YPSILANTI, Mich. — Mitt Romney and John McCain argued about their concern for the auto industry, while Mike Huckabee spotlighted his opposition to abortion, as the Republican presidential contenders campaigned Saturday before Michigan's potentially make-or-break primary.

Romney, seeking a rebound in Tuesday's primary after losing to Huckabee in the Iowa caucuses and McCain in the New Hampshire primary, made an impromptu stop at a General Motors plant near here after 200 layoffs were announced last week.

He pledged to make restoring the domestic auto industry — once the linchpin of Michigan's economy — a top priority if elected president.

"In some respects, Michigan is like the canary in the mine shaft: What Michigan is experiencing, the whole nation will experience unless we fix what's happening in Michigan and learn lessons here we can apply across the nation," he said in Traverse City amid a fly-around of the state.

Romney's criticism of Washington was a none-too-subtle shot at McCain, an Arizona U.S. senator who has said that some of Michigan's lost jobs are gone forever. A Detroit News poll being released today showed the race a statistical dead heat, with McCain at 27 percent and Romney at 26 percent. Huckabee was third with 19 percent.

McCain defended his comment during a raucous rally before 400 supporters in Warren.

"I had to give some straight talk," McCain said. "Jobs are leaving the state of Michigan. They have left and will not come back, but we're going to create jobs, we're going to create a new economy. This is the smartest technological place in America. We have the smartest people here. We can do it. We can create jobs here."

Later, aboard his campaign bus, McCain continued his criticism of Romney.

"Governor Romney says he supports the industry yet when he was running for the governor of another state he wanted to raise the tax on SUVs," McCain said.

Aides distributed campaign literature from Romney's 2002 race for governor in Massachusetts in which Romney proposed a 10-year sales tax moratorium on hybrid vehicles, as well as

reworking the vehicle excise tax to encourage the purchase of fuel-efficient cars.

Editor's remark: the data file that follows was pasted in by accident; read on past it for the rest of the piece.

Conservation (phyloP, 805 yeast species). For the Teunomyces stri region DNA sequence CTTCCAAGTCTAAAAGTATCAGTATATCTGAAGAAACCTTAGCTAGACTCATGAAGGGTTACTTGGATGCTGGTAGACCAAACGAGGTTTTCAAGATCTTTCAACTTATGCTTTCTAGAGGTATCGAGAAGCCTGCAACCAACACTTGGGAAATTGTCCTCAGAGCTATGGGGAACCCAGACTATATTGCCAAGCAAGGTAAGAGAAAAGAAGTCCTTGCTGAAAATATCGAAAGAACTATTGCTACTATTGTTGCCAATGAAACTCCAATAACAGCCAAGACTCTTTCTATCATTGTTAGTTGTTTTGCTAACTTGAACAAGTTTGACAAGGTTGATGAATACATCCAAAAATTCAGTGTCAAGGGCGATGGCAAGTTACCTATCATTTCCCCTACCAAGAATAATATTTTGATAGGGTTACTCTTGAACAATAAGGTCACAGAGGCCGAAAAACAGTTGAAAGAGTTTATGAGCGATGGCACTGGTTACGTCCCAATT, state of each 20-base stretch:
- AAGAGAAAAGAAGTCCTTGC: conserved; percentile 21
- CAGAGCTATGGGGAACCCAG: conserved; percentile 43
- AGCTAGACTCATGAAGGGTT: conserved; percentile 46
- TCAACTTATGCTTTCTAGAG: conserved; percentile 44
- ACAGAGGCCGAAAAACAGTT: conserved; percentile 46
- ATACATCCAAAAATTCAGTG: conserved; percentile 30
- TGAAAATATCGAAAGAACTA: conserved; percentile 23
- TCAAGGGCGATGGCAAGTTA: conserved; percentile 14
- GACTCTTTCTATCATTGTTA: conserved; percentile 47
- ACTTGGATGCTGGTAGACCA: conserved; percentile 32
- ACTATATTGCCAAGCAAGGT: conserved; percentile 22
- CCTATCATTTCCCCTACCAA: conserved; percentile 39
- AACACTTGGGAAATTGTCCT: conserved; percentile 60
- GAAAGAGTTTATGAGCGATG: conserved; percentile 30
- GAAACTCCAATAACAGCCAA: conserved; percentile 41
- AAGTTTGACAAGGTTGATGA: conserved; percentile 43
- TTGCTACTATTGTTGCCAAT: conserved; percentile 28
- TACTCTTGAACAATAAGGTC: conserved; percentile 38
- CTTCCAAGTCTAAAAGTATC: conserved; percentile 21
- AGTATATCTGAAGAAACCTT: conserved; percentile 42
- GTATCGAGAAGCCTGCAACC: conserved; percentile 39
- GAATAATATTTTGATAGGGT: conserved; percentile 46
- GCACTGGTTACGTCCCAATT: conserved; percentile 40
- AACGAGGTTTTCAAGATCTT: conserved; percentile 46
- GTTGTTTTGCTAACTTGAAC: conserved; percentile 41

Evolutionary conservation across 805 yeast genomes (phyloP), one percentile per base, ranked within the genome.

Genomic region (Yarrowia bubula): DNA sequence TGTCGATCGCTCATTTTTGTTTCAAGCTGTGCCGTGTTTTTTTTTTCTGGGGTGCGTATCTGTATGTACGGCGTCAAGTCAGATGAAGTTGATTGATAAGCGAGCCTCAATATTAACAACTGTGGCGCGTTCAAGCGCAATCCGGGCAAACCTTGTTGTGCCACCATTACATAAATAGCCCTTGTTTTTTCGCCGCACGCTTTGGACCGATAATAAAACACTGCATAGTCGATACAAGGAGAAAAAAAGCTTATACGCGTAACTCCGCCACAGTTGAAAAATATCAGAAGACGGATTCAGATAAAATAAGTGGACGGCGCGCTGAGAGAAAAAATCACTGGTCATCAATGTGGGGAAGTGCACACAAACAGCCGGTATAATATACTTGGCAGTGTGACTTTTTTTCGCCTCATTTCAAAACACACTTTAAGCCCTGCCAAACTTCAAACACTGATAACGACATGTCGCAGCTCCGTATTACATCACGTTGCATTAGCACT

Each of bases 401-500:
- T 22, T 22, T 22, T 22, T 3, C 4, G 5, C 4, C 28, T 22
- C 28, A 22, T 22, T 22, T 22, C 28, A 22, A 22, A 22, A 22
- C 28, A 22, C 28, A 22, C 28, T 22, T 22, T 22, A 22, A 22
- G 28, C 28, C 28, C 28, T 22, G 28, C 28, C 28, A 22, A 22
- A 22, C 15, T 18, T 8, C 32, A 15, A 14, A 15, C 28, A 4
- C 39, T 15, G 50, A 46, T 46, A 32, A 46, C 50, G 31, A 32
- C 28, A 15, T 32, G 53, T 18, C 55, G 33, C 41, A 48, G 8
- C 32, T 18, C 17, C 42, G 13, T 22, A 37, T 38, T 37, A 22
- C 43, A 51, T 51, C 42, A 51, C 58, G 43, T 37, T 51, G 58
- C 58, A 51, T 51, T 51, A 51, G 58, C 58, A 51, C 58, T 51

McCain also mentioned a Detroit News headline Saturday: "Experts Back Up McCain's Jobs Claim."

Romney, sitting later in the home of an unemployed woman in Marshall, responded by criticizing McCain for supporting an increase in fuel-efficiency standards, something Michigan automakers have resisted.

"I was the governor of Massachusetts, and Massachusetts is not the state that is propelling the Michigan economy," he said. "Senator McCain was a U.S. senator, who has responsibility for the well-being of the entire country.... Senator McCain has watched as Michigan has suffered."

Economics were a focal point because Michigan's unemployment rate, at 7.4 percent in November, is a full percentage point higher than any other state. It also is about 50 percent higher than the national average.

Bureau of Labor Statistics figures show the state shed more than 76,000 jobs in the 12 months ending in November, a period in which the national economy added 1.5 million jobs.

Huckabee's alternate focus on social issues highlighted his effort to reinvigorate the coalition of religious voters that propelled him to victory in Iowa.

The former Southern Baptist minister emphasized his opposition to abortion as he urged about 100 pastors in Grand Rapids to support him and use their address books and e-mail lists to mobilize others.

"I don't presume that you will support me because of a common faith," Huckabee told them. "I know that I have to earn that. But I also recognize this is a unique opportunity. For a long time, those of us who are people of faith have been asked to support a candidate who would talk to us. But rarely has there been one who comes from us."

He added, "Life is in the balance."

While only 30 delegates were up for grabs in Michigan Tuesday, the candidate activity highlighted the state's importance in the battle for momentum.

McCain is hoping to build on his New Hampshire victory. Huckabee, the former governor of Arkansas, is trying to recapture energy heading into next week's South Carolina primary.

Romney is seeking a first-place finish after his earlier second-place finishes. Michigan is especially important: Romney grew up here and his father, George, was a three-term governor in the 1960s.

Former New York Mayor Rudy Giuliani, who was campaigning in Florida Saturday, has ceded Michigan to the others.

Contributing: Liz Sidoti and Libby Quaid